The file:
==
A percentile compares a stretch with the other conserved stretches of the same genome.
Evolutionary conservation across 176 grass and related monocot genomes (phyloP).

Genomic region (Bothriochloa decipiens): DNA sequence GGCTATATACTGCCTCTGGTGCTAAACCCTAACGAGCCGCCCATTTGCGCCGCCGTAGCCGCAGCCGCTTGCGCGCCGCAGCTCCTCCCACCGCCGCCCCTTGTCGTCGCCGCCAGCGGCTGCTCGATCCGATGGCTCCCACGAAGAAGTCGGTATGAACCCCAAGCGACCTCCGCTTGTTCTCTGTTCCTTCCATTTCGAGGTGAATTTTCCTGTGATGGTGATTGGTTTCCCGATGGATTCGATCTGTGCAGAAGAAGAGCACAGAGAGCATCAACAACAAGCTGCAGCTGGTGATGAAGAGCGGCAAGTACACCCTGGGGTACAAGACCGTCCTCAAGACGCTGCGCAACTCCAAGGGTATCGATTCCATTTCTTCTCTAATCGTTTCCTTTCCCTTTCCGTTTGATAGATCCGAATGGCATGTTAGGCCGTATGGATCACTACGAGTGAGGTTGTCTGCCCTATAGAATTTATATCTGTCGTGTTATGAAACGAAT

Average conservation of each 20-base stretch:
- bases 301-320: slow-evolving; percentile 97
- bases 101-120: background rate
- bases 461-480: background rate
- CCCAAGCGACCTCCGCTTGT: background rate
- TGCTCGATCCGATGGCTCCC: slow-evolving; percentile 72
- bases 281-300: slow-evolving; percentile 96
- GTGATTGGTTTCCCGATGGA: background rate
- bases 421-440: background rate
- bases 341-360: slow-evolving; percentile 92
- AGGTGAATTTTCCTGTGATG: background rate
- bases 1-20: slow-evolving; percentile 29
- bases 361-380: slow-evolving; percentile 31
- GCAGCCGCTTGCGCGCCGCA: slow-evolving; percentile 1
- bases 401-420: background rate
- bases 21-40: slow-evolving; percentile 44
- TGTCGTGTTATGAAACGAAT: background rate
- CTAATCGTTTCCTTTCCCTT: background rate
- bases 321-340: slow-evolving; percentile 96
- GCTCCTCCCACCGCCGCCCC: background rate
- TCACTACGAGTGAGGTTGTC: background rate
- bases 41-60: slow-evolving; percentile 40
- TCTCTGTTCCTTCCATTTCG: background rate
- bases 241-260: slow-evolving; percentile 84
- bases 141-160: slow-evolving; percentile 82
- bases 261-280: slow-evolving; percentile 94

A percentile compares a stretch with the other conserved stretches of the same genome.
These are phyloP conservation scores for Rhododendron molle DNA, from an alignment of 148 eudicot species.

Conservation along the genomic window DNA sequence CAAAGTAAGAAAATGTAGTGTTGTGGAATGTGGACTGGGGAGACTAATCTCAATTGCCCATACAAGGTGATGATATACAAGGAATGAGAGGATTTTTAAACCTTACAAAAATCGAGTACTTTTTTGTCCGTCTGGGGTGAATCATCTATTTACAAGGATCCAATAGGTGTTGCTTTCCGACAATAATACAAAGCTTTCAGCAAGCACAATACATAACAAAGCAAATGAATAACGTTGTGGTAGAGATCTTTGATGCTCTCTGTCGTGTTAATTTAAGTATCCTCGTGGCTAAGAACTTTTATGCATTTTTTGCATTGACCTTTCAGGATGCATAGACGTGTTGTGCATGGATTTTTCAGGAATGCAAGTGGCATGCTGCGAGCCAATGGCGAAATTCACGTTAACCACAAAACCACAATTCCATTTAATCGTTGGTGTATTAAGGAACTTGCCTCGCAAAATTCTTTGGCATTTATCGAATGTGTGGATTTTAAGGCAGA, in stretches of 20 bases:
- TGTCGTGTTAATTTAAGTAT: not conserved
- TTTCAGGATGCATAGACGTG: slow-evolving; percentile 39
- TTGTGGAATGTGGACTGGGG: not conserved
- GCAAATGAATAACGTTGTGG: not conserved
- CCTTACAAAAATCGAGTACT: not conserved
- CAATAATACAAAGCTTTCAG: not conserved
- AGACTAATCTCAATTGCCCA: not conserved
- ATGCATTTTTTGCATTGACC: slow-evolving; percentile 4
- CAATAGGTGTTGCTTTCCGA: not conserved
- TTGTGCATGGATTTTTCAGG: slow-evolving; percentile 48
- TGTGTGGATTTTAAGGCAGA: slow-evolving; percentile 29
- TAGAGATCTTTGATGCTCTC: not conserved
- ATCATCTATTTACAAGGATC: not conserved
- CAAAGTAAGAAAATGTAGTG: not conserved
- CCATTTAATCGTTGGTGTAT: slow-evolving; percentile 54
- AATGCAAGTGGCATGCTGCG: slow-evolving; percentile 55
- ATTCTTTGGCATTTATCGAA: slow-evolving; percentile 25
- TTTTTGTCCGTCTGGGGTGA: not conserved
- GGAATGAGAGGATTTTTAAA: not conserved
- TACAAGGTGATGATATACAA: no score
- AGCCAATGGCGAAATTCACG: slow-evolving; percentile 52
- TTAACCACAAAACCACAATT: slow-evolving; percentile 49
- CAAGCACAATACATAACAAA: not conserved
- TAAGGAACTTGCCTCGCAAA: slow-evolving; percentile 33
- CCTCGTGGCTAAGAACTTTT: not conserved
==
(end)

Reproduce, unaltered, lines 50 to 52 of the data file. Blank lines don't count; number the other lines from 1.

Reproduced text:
- TTTTTGTCCGTCTGGGGTGA: not conserved
- GGAATGAGAGGATTTTTAAA: not conserved
- TACAAGGTGATGATATACAA: no score